The Heritage Corner, Springhill Record

February 17th, 2016

Mar. 9, 1944Springhill RecordSnow Fall One of Heaviest This Year

     The month of February had the second heaviest snow fall on record for the particular period in 36 years.  There were 32 inches of snow recorded at the Experimental Farm, Nappan, whereas in February 1926, 36 and one-half inches of snow fell.  Snow came down on nine different dates while rain fell on six to provide a total precipitation of 3.61 inches higher than the thirty-six year average of 2.81 inches.

     The month had 120 hours of sunshine against a thirty-two year average of 103 hours.  Maximum temperature was 45 degrees on February 15 and a minimum of 12 below on the 22nd.  There was 13 sub-zero days in the month.

F.O. Don Elliott Lost Over Berlin

     A fine young Springhill boy, Flying Officer Donald James Elliott has made his last flight and passed to that Far Country, “Above the smoke of battle and the sound of weeping.”  But because he was young and brave, and because he will not return, hearts are sad, and friends will miss him, after his brief life of 22 years. 

     Surviving are two sisters: Jean, Mrs. Lyman Canning and Gladys Elliott, student in the Senior Class, Acadia University; his aunts Miss Jane Elliott, Miss Minnie Elliott of the Springhill Teaching Staff; and his grandmother Mrs. Donald Ferguson; uncles, aunts and cousins, a large number of whom are in the services.

     The only son off the late D. David and Dora (Ferguson) Elliott, he was born in Springhill October 11, 1921.  He was the grandson of a Scottish soldier, James Elliott, a member of the famous 78th Seaforth Highlanders and a veteran of the Indian Mutiny, who later came to make his home in Springhill many years ago – a man highly respected and noted for the austerity and uprightness of his life.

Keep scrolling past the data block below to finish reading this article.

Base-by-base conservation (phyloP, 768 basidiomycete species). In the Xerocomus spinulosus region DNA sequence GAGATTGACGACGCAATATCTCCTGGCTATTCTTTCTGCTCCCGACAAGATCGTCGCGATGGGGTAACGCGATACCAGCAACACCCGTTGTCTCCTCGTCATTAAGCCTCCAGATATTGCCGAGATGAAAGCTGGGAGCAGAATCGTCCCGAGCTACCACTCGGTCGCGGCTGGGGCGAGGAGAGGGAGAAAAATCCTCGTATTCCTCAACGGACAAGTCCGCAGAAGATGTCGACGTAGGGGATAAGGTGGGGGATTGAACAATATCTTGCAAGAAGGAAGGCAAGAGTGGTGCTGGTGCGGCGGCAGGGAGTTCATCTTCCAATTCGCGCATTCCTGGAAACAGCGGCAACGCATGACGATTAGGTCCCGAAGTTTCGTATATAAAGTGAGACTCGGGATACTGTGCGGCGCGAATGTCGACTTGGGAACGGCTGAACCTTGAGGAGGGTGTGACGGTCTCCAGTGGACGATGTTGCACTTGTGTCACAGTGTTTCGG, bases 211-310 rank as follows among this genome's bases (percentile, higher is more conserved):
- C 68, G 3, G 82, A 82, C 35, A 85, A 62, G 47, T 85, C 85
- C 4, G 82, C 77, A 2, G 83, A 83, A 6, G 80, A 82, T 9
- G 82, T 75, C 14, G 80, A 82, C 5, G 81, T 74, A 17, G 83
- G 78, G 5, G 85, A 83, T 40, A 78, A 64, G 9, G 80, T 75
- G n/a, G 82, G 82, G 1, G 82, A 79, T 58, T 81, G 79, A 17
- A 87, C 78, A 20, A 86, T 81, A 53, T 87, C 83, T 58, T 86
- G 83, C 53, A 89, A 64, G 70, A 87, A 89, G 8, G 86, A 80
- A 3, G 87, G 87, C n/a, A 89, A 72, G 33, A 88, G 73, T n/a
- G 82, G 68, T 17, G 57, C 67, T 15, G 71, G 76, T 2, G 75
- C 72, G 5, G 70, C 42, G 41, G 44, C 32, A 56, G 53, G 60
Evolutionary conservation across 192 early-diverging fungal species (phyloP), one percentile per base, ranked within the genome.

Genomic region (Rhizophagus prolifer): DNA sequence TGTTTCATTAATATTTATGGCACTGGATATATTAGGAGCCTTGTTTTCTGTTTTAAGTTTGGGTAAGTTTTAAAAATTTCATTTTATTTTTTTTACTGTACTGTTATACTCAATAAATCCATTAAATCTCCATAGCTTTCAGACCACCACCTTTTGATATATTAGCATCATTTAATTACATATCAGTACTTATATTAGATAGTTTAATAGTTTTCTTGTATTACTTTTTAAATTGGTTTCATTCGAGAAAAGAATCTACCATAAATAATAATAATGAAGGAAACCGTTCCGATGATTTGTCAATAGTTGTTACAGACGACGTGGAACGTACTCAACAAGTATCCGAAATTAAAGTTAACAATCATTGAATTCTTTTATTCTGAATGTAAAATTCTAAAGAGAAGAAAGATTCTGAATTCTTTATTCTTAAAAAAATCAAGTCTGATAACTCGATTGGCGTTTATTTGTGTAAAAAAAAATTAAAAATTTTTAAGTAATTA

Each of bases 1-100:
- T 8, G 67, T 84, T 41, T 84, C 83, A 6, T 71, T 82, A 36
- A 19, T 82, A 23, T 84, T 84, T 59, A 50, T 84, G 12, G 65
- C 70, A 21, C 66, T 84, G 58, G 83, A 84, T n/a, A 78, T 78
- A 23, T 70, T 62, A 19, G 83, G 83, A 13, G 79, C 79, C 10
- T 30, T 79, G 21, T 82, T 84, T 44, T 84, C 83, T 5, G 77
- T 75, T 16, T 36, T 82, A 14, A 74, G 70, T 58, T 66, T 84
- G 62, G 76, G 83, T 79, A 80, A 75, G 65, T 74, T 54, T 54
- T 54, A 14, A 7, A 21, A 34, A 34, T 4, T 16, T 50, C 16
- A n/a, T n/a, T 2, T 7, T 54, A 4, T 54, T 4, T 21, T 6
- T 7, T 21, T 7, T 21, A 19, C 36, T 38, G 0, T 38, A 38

Donald attended Springhill Public and High Schools and graduated from Grade X11, Amherst Academy, at the age of 16.  He entered the Canadian Bank of Commerce in Springhill and later was transferred to Charlottetown, P.E.I., where he studied and passed his Junior Bank Examinations.  He enlisted in the R.C.A.F. in Sept.1940, was trained as an accountant, then transferred to Air Crew and trained as a Navigator at Victoriaville and Ancienne Lorette, Quebec.

     He received his commission as Pilot Officer in August 1942 and later became Flying Officer, going Overseas in September 1942.  He was navigator for Squadron Leader Claude Hebert and made thirty-nine Operational Flights, with the famous “AlouetteSquadron from a base in North-West Africa; being stationed in Africa from May to October, 1943 and returning to England in November.  He had just completed a five-week series of courses in Specialized Navigation, when he lost his life, January 3, 1944 in a flight to Berlin.  Listed as “Missing”, word has now been received that he is buried in Wahrenholz Cemetery, County Gifhorn, Central Germany.

     We would like to quote the beautiful requiem by Stephen Spender:

  1. “Near the snow, near the sun, in the highest fields,

  2. See how these names are feted by the waving grass,

  3. And by the streamers of white clouds,

  4. And whispers of wind in the listening sky,

  5. The name of those who in their lives fought for life,

  6. Who wore at their hearts the fire centre,

  7. Born of the sun they travelled a short while towards the sun,

  8. And left the vivid air signed with their honor.”

Mar. 16, 1944Neil Chapman Killed in Mine

     Neil Chapman, 63 year old Company Hand, employed in No. 4 Colliery, was instantly killed Monday afternoon when a trip of boxes passed over him.  He sustained a fractured skull and multiple body injuries. 

     Employed as a Company Hand, assigned to a various jobs on the Wall, he was put on the trapper at the 6,000 foot level for the afternoon shift.

     The accident occurred shortly after when he had opened the door for the empty rake.  The exact manner in which he was struck is not known. 

     Following the news of the accident, his fellow miners stopped work after the news of the accident reached them.

     The miners are idle today for the funeral of the late Neil Chapman, which is being held this afternoon at 2 o’clock, from his home, where the service will be conducted by Rev. W.M. Knickle, of All Saints Anglican Church, and Capt. E. Hill of the Salvation Army.  The customary honors of the local also will be accorded.


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